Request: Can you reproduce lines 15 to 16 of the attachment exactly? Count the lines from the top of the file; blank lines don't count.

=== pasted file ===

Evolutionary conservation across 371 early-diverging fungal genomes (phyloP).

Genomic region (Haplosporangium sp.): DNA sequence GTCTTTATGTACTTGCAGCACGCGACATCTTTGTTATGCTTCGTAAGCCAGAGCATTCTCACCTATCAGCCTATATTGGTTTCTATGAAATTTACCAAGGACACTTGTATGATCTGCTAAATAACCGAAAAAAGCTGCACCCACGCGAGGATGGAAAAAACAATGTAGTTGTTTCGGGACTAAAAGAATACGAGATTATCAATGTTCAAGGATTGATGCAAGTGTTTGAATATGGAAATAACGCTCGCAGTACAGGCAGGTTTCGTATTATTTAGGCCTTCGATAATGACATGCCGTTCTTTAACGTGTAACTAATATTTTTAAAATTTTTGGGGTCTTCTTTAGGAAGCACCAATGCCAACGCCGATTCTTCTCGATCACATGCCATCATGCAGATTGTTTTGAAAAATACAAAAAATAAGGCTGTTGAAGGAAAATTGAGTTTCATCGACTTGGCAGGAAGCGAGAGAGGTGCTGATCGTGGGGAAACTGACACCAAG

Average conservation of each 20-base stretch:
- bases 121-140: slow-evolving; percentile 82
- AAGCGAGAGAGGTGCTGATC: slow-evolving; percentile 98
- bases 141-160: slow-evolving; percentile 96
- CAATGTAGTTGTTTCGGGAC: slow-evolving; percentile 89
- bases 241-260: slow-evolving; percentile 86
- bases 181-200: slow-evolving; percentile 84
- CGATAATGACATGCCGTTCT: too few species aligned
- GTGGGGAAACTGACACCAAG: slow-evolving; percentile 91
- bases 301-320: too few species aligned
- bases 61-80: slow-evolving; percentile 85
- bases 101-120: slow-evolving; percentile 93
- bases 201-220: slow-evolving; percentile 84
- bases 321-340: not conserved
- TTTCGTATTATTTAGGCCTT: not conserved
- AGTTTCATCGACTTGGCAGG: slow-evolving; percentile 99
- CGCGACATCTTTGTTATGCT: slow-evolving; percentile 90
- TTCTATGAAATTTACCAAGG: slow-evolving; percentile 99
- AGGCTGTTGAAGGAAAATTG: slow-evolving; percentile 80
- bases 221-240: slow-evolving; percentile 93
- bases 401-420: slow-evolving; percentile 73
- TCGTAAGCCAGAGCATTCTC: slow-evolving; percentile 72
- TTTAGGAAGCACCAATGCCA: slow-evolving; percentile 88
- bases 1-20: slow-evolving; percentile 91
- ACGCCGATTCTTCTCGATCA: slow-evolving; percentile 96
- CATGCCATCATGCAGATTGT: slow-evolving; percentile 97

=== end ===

- bases 201-220: slow-evolving; percentile 84
- bases 321-340: not conserved